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UM program puts grads to work for legal aid programs

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UM program puts grads to work for legal aid programs

Fellowship helps new lawyers gain experience while searching for that first job

Associate Editor

Despite her best efforts, Berbeth Foster ended her tenure at the University of Miami School of Law with only a diploma — no job offer — in hand. It wasn’t the start of the law career she had hoped for.

“Very few people enter law school thinking they are going to have a problem finding a job after graduation,” said Foster. “I felt frustrated.”

Foster isn’t alone. The nation’s graduates face a bleak reality on graduation day: a stumbling economy with few jobs, even for the most talented students. Jobs that are available go to those with more experience, something Foster didn’t have.

“I was not only competing with my graduating class, but with seasoned attorneys who had been previously laid off from their jobs,” said Foster. “I just felt as though there were so many better qualified persons … fighting for the same few jobs.”

Without any viable options on the horizon, Foster sought help from the University of Miami, where she received her law degree in the spring of 2009. A newly launched fellowship program sponsored by the university gave Foster the break she had been waiting for.

The six-month long program partners the university with two prominent legal services organizations in the community: Legal Services of Greater Miami and Legal Aid Service of Broward County. The university provided funding for eight fellowship positions awarded to recent graduates of the law school; in turn, those graduates help alleviate the influx of foreclosure cases burdening legal services agencies in this part of the state. Foster became one of two fellows assigned to Legal Aid Service.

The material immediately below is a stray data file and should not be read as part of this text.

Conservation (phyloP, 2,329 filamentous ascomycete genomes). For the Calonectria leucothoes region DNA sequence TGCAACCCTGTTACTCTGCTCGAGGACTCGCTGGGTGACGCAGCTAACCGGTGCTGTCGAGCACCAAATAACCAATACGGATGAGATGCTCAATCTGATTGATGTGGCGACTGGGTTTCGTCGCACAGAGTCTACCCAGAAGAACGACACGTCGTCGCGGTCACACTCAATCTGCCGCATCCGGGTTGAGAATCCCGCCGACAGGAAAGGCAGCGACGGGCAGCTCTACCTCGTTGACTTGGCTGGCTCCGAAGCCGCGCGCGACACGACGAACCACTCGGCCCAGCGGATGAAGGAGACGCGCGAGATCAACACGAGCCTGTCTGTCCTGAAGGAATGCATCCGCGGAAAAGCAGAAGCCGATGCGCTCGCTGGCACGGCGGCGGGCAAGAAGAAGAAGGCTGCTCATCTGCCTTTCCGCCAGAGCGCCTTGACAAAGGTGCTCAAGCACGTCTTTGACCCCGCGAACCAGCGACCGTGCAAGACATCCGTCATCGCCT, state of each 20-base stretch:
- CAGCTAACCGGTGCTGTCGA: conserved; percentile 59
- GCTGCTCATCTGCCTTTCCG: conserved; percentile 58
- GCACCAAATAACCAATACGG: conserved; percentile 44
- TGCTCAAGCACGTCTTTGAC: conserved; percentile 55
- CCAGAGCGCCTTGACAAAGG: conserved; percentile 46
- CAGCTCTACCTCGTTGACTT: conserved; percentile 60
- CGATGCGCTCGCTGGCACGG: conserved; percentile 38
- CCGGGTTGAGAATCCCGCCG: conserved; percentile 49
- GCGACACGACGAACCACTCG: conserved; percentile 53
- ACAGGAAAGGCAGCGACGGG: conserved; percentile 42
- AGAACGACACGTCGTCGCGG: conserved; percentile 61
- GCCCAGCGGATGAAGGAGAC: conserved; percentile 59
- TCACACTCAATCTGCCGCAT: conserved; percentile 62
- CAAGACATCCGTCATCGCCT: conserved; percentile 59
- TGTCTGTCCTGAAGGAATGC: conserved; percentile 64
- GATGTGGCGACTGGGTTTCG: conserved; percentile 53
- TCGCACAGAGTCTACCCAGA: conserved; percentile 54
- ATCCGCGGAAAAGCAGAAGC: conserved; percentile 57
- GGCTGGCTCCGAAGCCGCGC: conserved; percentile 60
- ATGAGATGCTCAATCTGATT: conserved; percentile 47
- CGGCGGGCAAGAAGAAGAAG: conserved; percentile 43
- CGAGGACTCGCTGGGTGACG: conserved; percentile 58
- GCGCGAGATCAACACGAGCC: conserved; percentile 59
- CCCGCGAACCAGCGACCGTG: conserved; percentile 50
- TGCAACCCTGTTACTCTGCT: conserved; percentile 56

“This was the perfect opportunity to gain some experience in the real estate field while providing a much-needed service to my community,” said Foster.

Foster and other program fellows do everything a first-year associate would do. They draft and file motions and pleadings; they perform client intakes. Sometimes they are even able to write a letter to opposing counsel on behalf of a client.

“Having passed the bar, they can do everything that a lawyer can do, and they can do it under the supervision of capable lawyers in our program,” said Anthony Carriuolo, executive director for Legal Aid Service of Broward. “They’re learning, and they’re performing, and they’re going to make themselves more marketable for when they leave us.”

The part-time work — at least three days a week — allows the young attorneys to continue their job search while they acquire the experience they need to secure a full-time position in the legal world. That experience opens their eyes to an area of law often ignored by recent graduates.

“It’s given me a much greater appreciation and respect for the work that public interest attorneys do,” said Foster. “I see how much impact my legal degree can have on the average citizen’s life.”

And the fellows are making an impact.

“Now we can provide more services to more clients,” said Legal Aid attorney Jennifer Harley, who supervises the two fellows at Legal Service of Broward County. “I myself can take in more files because I have their assistance.

“Sometimes when you do programs like this, they’re just not effective. This is effective.”

Those are the words Patricia White, dean of UM’s School of Law, has waited to hear. Because the fellowships are entirely university-funded, a lot is riding on their success.

“The program’s future, in some sense, depends on grant funding,” said White. “We just thought that the work was so important. But whether or not it’s something we can continue to finance is something I don’t know the answer to.”

Development of the foreclosure defense fellowship began with UM Professor Michael Froomkin who, along with Assistant Dean for Law Development Georgina Angones, Dean of Career Development Marcelyn Cox, and others, designed the program to be a collaborative effort with legal services agencies.

“We sent them talented and committed young attorneys,” said White, “and I know those attorneys are delighted to have the opportunity to give back to their community.”

With only a few more weeks remaining until the initial program comes to a close, Foster believes the fellowship has done its job.

“A program like this provides. . . real- world legal experience. It is more than theory or analysis,” said Foster.

Harley, Foster’s boss, agrees.

“The [job] market’s not great,” admitted Harley. “But this way they get valuable experience and can help in the foreclosure crisis.”

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